Music Interviews
5:46 am
Sun September 1, 2013

A Brother Duo Digs Deep For The Blues

Originally published on Sun September 8, 2013 3:54 pm

The North Mississippi Allstars has been cranking out soulful, hard-driving Southern rock for some seven studio records now. But for brothers Luther and Cody Dickinson, it's not just rock for rock's sake. They dig deep for the roots of the music they're passionate about: the blues and the down home sounds of folks like R.L. Burnside, Otha Turner, Junior Kimbrough and Fred McDowell. The group has a new album, World Boogie Is Coming, and the brothers Dickinson spoke about it with Weekend Edition Sunday guest host Wade Goodwyn. Click the audio link to hear their conversation.

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Transcript

(SOUNDBITE OF SONG)

NORTH MISSISSIPPI ALLSTARS: (Singing) If a soul were a (unintelligible)...

WADE GOODWYN, HOST:

The North Mississippi Allstars have been cranking out hard-driving Southern rock and blues for some seven studio records now. But for brothers Luther and Cody Dickinson, it's not just rock for rock's sake. They dig deep for the roots of the music they're passionate about. Ties to the delta blues and the down-home sounds of folks like RL Burnside, Otha Turner, Junior Kimbrough and Fred McDowell.

(SOUNDBITE OF SONG)

ALLSTARS: (Singing) My baby said, daddy, you know what I've done. Can I do the boogie-woogie before I leave home?

GOODWYN: Luther and Cody Dickinson join us from the studios of WUWM in Milwaukee. Luther, welcome.

LUTHER DICKINSON: Thank you, thank you. So proud to be here.

GOODWYN: And, Cody, welcome to you too.

CODY DICKINSON: Yeah, man. Thanks for having us.

GOODWYN: So, you know, I've been listening to the album and you're really trying to connect to a past that you were worried might be dying out.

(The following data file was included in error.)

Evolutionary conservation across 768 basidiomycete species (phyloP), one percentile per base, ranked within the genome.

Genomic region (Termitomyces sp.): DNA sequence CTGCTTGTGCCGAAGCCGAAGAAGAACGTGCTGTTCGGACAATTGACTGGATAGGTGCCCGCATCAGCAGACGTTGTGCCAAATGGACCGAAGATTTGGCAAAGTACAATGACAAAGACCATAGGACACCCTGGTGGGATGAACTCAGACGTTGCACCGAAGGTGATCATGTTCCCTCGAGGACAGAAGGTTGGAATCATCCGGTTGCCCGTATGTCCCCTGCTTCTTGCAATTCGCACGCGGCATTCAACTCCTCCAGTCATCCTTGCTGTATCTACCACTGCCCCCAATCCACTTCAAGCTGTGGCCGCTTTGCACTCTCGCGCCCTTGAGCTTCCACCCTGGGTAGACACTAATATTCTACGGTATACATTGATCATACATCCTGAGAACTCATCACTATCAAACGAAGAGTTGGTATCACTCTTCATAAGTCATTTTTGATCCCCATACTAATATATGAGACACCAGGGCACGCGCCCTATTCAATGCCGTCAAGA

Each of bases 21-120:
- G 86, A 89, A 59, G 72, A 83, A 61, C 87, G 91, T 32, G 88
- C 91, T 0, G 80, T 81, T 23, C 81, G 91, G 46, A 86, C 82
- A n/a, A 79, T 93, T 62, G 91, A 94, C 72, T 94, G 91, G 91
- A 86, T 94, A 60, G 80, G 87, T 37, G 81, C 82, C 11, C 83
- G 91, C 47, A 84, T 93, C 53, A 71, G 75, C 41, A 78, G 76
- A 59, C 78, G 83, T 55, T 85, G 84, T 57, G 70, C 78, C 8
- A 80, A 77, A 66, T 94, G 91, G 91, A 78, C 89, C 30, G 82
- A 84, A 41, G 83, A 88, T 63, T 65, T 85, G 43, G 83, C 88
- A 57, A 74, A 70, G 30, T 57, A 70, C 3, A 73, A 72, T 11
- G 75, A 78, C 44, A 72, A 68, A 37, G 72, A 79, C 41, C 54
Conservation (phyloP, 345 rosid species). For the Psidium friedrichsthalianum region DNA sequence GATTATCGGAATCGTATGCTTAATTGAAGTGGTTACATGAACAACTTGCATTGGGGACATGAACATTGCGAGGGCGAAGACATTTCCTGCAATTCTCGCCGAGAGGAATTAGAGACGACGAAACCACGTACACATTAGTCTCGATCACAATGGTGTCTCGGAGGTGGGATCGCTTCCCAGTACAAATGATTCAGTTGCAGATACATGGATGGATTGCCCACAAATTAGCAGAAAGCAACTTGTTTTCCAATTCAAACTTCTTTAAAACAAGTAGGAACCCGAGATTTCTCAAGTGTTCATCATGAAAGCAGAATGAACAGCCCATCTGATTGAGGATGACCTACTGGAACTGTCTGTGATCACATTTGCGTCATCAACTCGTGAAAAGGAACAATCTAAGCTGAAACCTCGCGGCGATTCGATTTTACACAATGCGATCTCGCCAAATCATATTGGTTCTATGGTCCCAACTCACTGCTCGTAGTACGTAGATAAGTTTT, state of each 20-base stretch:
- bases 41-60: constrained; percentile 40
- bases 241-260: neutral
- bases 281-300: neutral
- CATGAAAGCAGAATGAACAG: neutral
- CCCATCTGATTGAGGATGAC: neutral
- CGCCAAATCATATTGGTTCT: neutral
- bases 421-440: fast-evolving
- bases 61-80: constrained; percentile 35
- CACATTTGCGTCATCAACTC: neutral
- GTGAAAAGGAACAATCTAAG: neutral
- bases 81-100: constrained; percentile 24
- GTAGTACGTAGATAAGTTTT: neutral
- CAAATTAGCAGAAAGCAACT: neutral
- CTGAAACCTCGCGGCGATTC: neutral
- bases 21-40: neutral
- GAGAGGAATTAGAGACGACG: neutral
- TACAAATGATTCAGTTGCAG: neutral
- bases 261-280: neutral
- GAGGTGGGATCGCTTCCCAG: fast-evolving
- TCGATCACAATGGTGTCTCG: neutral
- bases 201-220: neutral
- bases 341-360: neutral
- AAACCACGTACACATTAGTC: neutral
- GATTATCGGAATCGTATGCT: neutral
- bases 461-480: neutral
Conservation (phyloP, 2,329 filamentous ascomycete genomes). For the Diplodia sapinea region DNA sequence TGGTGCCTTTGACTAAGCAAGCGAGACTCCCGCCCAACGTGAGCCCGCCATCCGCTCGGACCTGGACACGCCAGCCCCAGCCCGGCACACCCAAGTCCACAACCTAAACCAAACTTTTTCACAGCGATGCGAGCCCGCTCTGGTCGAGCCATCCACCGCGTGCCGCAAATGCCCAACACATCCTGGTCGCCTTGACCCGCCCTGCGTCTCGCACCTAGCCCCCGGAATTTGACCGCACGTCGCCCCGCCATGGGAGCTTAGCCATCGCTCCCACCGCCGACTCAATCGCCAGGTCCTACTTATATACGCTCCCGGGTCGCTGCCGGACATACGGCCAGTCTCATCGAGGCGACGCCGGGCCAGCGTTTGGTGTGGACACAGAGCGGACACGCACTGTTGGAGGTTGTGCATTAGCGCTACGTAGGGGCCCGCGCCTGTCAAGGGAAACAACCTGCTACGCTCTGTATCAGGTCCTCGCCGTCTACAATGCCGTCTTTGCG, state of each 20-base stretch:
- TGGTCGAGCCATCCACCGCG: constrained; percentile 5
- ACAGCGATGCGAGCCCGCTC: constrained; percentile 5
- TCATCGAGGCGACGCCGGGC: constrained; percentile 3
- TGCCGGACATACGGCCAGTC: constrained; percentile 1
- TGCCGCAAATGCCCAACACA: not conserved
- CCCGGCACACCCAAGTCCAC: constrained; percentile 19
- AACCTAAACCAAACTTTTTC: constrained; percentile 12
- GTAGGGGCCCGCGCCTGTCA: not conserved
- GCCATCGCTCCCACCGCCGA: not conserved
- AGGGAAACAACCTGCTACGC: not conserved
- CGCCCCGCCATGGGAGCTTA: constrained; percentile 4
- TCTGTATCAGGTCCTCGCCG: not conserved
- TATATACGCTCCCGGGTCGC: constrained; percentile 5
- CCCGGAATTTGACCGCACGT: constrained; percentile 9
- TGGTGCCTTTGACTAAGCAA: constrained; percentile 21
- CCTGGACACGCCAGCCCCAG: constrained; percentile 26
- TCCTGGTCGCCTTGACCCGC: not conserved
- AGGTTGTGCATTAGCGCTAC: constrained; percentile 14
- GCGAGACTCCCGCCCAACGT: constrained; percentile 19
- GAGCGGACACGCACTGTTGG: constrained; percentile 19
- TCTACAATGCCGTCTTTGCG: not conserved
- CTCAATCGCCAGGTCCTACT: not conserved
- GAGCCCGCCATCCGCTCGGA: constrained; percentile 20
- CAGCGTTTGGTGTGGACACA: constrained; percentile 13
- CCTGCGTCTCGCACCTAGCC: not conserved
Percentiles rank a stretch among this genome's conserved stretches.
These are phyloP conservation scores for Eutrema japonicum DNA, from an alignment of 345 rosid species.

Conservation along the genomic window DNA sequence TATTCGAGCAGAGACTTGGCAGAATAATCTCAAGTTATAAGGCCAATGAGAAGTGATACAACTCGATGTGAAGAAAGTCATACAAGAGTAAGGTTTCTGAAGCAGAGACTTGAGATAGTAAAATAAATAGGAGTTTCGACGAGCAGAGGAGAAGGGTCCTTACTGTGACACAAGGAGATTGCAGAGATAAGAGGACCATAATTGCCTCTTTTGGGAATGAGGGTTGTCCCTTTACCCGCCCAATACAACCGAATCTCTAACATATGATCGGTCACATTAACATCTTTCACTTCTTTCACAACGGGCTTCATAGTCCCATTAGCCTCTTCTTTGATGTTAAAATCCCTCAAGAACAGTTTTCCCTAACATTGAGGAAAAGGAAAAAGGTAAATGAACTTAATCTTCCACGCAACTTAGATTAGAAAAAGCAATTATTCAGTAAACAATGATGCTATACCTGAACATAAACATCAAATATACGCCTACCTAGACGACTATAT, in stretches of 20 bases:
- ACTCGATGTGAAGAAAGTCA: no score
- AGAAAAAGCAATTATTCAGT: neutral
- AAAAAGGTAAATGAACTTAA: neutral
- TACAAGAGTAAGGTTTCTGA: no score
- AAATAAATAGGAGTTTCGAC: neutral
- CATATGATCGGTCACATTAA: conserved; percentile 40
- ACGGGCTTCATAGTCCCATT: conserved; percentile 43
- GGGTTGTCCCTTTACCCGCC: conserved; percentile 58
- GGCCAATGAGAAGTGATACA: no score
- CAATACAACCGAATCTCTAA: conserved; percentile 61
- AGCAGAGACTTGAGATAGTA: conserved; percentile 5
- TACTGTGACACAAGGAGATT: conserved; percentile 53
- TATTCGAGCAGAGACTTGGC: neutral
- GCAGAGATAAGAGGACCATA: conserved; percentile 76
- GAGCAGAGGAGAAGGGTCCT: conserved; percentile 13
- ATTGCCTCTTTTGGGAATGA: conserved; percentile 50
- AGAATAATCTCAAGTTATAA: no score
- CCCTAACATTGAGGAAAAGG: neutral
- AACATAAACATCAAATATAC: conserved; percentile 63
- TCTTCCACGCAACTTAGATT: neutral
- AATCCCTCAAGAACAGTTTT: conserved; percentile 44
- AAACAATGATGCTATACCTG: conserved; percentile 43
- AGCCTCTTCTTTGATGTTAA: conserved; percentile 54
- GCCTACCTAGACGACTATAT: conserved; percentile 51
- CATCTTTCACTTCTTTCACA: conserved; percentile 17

DICKINSON: It's true. You know, we grew up in Mississippi not far from Memphis. And in the mid-'90s, the Hill Country blues scene of RL and Junior and Otha Turner, you know, Fat Possum Records, it was in its heyday and it was so exciting and inspiring. And I never thought I'd live to see modern-day country blues in my backyard, electrified and multigenerational.

(SOUNDBITE OF SONG)

ALLSTARS: (Singing) Home of boogie. But back to (unintelligible), well, if you're so good in the body...

GOODWYN: Did you learn at the feet of these musicians?

DICKINSON: Indeed. Otha Turner was like a grandfather to me. He was a self-sufficient farmer. He passed away at the age of 94, so you can imagine the wisdom he had. You know, he didn't use a tractor, he grew all his own food, he had every type of barnyard animal you can imagine. He was completely self-sufficient and had nothing but total disdain for modern life. And he was a master musician and first-generation blues man and he taught me how to feel the music. And RL Burnside and Kenny Brown hired me to go on the road for the first time in 1997. And they showed me the ropes, and we've been on the road ever since.

GOODWYN: Luther, you play guitar, and, Cody, you're on drums. Luther, you call yourself devoid of modern influences. And you say you turn to Cody to help you with that. Tell me a little bit about that.

DICKINSON: We complement each other well. I'm old-fashioned to a fault and don't trust myself to make records that aren't indulgently old-fashioned. So, I do turn it over to Cody.

DICKINSON: Which is very interesting because I'm just not nostalgic by nature. I'm just very interested in the present and the future and, you know, where things are heading, where innovation and progress meet legacy and tradition is a very exciting place to be, creatively.

GOODWYN: Well, that's a good introduction to this. This is a track off the album. It's a delta blues classic. It's called "Rolling and Tumbling."

(SOUNDBITE OF SONG, "ROLLING AND TUMBLING")

ALLSTARS: (Singing) I go rolling in a rebel (unintelligible). I didn't know I was wrong, baby.